Friday, September 19, 2014

The Inquisitor's Mark (Eighth Day #2) by Dianne K. Salerni

I went hunting for an Advanced Reader's Copy of this sequel after shooting through book one in a night. I should probably wait to review it since the publisher's date is January 27, but I'm not a patient person. The action picks up where book two left off with Riley, Jax, Evangeline, and the Crandalls heading back from Mexico after saving the world from destruction. The author alternates voices between Jax and Dorian Ambrose, his cousin, although Jax gets more page-time. Evangeline is trying to locate her sister in this fast-paced story. The two are the last descendants of Merlin and if they are killed the eighth day will disappear along with everyone in it. Merlin and two other clans live solely in the eighth day. They cannot transition and their lives are continually threatened by the clans that want to either end day 8 or leave it alone.

Jax doesn't know he has a family in New York. A family that supposedly murdered Riley's and has a history of pursuing greed and power with no regard to who gets trampled and killed in the process. Jax NY relatives want to capture Evangeline and her sister in order to manipulate magic. When they track down Evangeline's old home, Jax's best friend, Billy, spots Dorian and thinks it is Jax. Seeing an opportunity, the Ambroses' kidnap Billy and Jax sets out to rescue him. Jax gets help from Thomas and Tegan Crandall until things go horribly wrong.

This plot isn't tied in with the Arthurian legend as closely as book one. To really understand the backdrop readers should read the series in order. The backstory is worked into the plot but all the competing clans might be confusing. This tale has some weird twists with the Brownie holes and how they work in the world of magic created by the author. I wondered if the one Brownie was the pet of Jax's dad, but that question is never answered. Just implied. The ending has some cliff hangers that will have me looking for the Advanced Reader Copy of book 3. This action-packed book has more humor than the first as the group has another hair-rising adventure right on the heels of the first. They become more comfortable with each other teasing and showing affection as friendships keep developing.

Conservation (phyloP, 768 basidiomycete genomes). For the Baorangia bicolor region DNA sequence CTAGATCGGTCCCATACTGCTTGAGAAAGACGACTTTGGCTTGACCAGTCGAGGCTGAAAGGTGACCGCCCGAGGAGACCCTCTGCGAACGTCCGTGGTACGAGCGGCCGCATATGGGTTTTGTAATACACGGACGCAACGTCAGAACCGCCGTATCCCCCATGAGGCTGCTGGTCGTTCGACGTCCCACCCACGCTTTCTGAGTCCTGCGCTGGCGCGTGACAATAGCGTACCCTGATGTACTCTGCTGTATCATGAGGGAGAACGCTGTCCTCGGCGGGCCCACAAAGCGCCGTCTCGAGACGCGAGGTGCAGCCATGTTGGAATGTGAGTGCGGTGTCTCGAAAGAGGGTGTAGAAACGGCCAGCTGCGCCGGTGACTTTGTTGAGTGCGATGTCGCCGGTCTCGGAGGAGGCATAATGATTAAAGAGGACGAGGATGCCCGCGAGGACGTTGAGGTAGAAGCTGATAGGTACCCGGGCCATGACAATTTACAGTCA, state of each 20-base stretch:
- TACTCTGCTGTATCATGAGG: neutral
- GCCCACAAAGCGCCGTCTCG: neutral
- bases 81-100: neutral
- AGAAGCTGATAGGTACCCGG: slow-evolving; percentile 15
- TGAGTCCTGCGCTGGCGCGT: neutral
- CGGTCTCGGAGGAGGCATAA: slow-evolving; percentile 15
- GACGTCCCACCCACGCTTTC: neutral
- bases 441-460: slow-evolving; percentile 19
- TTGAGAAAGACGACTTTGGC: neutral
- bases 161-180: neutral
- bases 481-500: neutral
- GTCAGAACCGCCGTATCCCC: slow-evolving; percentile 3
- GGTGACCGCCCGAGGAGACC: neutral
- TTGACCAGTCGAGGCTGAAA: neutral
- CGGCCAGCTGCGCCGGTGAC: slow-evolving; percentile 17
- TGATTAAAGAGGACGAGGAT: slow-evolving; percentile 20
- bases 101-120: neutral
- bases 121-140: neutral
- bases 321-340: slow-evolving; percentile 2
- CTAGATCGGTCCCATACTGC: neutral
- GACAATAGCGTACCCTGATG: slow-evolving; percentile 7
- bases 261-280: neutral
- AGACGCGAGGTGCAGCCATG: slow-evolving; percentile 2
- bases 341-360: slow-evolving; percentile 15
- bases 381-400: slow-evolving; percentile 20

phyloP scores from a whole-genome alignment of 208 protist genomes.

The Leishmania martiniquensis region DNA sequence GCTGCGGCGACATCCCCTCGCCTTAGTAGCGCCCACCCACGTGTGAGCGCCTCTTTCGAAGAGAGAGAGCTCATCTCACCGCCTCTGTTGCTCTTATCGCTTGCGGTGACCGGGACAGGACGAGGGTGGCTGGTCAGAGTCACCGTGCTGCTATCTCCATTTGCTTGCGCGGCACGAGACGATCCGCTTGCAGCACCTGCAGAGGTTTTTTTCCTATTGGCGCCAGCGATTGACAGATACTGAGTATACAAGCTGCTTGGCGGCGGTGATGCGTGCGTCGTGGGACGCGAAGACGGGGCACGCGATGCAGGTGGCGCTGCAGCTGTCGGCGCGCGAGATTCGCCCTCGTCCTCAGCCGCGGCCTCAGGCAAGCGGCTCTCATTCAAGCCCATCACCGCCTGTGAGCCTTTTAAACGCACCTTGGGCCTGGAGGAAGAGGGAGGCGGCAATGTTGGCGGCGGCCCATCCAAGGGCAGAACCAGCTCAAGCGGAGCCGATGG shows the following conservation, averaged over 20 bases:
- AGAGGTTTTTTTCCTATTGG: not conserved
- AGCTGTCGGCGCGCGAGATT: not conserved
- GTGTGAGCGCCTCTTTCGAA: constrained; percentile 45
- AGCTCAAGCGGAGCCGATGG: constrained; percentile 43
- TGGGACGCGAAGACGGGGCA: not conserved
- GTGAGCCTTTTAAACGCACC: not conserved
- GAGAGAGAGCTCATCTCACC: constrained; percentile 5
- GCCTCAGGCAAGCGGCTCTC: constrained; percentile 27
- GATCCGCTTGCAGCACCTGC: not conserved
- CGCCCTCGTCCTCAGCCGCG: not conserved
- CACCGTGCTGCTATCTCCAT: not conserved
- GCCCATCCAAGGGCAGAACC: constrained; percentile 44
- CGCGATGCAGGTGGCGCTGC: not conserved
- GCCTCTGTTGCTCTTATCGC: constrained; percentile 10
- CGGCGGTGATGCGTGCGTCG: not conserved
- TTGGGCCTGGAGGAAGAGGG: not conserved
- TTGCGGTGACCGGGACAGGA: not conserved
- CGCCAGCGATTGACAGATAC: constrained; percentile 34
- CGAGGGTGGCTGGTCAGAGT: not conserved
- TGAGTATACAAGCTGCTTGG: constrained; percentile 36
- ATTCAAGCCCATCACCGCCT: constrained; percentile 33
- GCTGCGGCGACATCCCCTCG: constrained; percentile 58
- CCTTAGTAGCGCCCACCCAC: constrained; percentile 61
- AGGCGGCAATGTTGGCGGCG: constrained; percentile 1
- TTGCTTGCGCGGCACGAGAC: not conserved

Jax has gone from not trusting these people to becoming their friends. He knows that he isn't completely accepted by them when he overhears Mrs. Crandall and Riley talking about sending him away. His character arc is trying to figure out what it means to be a family whether by bloodlines or not. Dorian is trying to learn how to have courage and stand up to his family. He is a nice kid that doesn't like how the adults in his family treat his sister who is normal. He is also sick with how they treated Billy. Dorian knows that he has a choice before they make him a vassal and he finds courage not only from a journal by Jax's dad, but by Jax himself. When Jax sacrifices himself to save him, Dorian decides to make his choice of right and wrong no matter what the consequences are with his relatives.

Thankfully there are less slang words and the author incorporates a funny signal between Jax and Riley with "suck".  The slang drops off although "dude" is added. Whatever (that was my daughter's favorite word as a thirteen-year-old). The flawed characters are easy to engage with as a reader. Tegan is an interesting complex character that keeps developing in each book. She's a web of contradictions and strong-minded coming across as authentic and interesting. I can't wait to see how she keeps developing. Add this series to your shelves.

4 Smileys

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